This book had a lot going against it in terms of my personal reading tastes. It is heavily contemporary, far too literary for the summer (you know I do a lot of chick lit, action/adventure in the summer), in the adult section, and also about morally uncomfortable topics, in this case, what is best for children with disabilities like Down Syndrome. On a blizzarding night, Dr. David Henry is forced to deliver his own twins. A boy is born healthy, but the girl is born with Down syndrome. In a split-second decision, he tells the nurse to take girl away to an institution, but the nurse keeps the baby to raise as her own. The doctor lies to his wife by telling her the girl died.
Now, you know this book is good because it was simply one of the books shelved in the cabin we stayed at in Tennessee. My dad picked it off the shelf, and I casually read the first chapter. It had me by the end of the first page. I wasn't planning on finishing it, but I saw it at Borders the other day and the compulsion was too great, so I bought it.
The story is essentially told in two parts: the story of David and Norah Henry and how their marriage slowly deteriorates from the strain of the ever-constant phantasm of the mysterious girl baby (Phoebe), and Caroline Gill, the nurse who raises Phoebe. I have read several books like this, books that are split-POV among two major characters. This is the advantage of third person, that you can flutter from one character to another and maybe give a genuinely interesting facet of the story you might otherwise lack. If I remember correctly, this is how Weronika's Where The Doves Fly was originally formatted in the early stages. However, I feel like this kind of story-telling often suffers from a great weakness. That is, one of the storylines is weaker than the other.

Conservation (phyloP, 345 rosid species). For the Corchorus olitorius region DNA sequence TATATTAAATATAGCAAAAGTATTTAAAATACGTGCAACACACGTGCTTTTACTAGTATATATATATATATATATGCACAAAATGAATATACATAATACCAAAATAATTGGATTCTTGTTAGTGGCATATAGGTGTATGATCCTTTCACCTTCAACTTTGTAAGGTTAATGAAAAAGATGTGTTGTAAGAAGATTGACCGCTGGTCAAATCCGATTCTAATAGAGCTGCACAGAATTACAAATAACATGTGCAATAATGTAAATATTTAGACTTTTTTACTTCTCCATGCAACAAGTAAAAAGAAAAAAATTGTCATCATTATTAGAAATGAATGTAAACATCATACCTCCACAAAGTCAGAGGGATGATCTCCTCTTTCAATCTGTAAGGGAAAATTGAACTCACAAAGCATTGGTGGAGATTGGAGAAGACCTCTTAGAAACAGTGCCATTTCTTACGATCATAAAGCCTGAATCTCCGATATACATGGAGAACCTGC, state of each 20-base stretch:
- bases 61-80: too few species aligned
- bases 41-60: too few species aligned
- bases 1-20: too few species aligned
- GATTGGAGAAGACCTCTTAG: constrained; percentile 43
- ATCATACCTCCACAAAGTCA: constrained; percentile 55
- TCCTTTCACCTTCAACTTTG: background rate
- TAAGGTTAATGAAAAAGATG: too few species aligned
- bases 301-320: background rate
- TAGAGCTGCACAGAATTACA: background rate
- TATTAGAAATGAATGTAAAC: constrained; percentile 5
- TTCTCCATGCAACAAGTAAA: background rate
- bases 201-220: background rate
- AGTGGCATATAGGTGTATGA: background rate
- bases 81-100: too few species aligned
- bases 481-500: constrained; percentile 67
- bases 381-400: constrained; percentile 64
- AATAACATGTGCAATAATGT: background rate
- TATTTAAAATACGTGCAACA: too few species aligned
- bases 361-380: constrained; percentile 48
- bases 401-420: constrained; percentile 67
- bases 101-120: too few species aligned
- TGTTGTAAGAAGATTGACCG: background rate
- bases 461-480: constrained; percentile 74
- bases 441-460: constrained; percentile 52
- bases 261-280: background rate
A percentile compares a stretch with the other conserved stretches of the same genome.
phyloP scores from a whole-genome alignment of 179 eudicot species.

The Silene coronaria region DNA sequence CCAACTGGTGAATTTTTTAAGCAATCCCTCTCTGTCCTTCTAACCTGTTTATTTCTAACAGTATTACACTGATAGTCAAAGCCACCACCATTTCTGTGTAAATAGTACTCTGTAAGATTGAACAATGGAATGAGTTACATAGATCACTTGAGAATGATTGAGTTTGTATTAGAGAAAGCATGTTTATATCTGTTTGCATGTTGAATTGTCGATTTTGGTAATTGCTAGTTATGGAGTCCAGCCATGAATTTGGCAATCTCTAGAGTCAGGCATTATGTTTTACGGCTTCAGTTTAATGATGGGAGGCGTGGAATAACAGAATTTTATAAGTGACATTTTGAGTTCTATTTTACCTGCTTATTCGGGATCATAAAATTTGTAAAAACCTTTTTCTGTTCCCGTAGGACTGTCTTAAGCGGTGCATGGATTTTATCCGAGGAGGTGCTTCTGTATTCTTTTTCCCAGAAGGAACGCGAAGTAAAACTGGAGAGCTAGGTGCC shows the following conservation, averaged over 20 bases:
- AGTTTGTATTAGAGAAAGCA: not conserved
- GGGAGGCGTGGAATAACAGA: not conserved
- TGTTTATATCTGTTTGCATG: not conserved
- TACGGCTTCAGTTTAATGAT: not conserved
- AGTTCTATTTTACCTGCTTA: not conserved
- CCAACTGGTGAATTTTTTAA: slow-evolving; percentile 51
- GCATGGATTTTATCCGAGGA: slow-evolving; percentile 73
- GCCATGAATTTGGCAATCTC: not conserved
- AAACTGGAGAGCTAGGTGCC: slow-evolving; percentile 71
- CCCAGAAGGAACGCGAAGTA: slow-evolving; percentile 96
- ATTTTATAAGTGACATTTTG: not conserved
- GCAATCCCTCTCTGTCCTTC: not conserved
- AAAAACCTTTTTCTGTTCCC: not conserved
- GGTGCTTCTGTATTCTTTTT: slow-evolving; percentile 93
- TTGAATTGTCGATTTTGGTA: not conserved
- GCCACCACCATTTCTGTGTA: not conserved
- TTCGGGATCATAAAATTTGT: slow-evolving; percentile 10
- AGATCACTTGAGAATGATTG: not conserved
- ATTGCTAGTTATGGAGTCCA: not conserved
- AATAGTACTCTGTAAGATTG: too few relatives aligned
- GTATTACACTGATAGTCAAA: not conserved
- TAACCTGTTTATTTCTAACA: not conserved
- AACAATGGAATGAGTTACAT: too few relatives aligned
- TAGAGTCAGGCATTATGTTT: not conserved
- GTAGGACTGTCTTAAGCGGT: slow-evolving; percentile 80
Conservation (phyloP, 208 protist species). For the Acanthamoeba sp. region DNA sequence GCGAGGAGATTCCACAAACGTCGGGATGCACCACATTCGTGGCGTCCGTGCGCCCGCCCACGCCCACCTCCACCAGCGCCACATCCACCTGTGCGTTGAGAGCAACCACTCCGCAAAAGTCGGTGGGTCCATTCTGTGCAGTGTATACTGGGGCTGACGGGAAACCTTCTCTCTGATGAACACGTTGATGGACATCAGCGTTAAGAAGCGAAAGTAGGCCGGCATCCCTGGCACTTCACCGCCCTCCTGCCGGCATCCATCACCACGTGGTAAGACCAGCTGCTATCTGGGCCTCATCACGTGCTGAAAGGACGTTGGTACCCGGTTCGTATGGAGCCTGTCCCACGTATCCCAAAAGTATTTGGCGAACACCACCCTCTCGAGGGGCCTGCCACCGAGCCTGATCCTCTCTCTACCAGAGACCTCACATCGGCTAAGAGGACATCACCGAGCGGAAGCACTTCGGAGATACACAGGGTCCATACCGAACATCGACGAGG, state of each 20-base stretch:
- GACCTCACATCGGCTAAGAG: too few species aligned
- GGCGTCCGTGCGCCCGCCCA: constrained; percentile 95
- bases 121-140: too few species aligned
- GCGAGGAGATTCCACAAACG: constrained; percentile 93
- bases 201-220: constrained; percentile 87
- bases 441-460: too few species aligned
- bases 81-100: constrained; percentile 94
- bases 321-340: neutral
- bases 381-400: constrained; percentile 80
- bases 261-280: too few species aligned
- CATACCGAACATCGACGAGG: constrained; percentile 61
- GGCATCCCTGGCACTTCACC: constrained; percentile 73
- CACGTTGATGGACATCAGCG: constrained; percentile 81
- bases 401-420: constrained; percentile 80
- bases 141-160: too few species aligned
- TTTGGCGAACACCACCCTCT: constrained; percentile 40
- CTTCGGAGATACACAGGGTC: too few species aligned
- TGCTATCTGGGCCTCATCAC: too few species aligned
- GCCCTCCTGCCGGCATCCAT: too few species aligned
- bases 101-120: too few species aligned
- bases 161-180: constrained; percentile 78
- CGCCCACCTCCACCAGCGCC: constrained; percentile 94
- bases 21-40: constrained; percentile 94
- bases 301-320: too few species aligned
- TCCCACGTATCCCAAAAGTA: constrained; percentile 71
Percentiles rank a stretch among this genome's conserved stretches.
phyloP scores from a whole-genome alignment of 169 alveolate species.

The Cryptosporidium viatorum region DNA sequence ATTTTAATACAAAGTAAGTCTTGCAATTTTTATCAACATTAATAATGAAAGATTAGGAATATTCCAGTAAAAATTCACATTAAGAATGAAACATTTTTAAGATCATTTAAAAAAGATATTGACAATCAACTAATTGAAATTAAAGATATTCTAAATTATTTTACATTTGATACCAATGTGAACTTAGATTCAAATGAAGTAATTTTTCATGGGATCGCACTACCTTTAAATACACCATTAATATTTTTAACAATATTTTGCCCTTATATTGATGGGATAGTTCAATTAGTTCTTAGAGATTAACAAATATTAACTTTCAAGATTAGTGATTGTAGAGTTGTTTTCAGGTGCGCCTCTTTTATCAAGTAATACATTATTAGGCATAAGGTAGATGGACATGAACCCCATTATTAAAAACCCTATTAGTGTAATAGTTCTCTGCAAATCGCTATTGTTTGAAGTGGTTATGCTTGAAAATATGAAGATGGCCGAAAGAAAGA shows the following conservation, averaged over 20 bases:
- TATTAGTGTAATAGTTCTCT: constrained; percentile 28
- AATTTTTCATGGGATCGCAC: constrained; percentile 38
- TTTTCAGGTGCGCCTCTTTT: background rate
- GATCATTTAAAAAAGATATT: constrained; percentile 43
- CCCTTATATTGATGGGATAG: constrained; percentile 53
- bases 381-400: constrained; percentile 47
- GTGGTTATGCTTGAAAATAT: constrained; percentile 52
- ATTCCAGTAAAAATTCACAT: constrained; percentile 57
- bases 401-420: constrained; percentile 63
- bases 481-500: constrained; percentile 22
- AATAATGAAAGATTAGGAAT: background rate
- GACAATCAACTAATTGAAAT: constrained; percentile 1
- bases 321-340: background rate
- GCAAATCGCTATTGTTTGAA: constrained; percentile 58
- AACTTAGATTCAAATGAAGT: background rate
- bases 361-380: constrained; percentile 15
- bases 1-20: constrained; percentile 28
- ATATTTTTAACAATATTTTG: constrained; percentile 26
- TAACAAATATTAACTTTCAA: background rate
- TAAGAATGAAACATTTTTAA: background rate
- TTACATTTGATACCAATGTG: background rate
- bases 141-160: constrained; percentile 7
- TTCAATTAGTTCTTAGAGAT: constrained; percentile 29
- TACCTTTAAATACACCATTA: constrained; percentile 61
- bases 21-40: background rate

Sometimes, this can be a good thing because it keeps the audience in suspense. You can build the tension in the separate story lines and it is multiplied because the reader has to read each part in alternation. On the other hand, this can also get really annoying if you don't particularly care for one storyline. In The Memory Keeper's Daughter, I was far more interested in David and Norah's story. Caroline's started out very slowly in the beginning. The relationship between the married couple is pitch perfect and the slow worm that eats away at the marriage is painfully real and well-portrayed. Caroline and Phoebe just don't seem to be given the same thorough character treatment for a good quarter of the book until their story picks up.
So as of now, I am still on the fence about this method of story-telling. Opinions? Love it or hate it, the two in one technique? (Usually, by the end, these two storylines converge, and it is sometimes satisfying in itself just to see how the author pulls that together.)
By the way, I haven't finished it yet, so if you have read it, please don't spoil the end for me! I'm trying to read it as slowly as possible; I tend to rush things that are really good. The writing itself is delicate and beautiful - the kind of writing that has fellow writers gasping for delight at the sheer joy of digesting the words. Kim Edwards is a graduate of the Iowa Writers' Workshop, so THERE'S a surprise.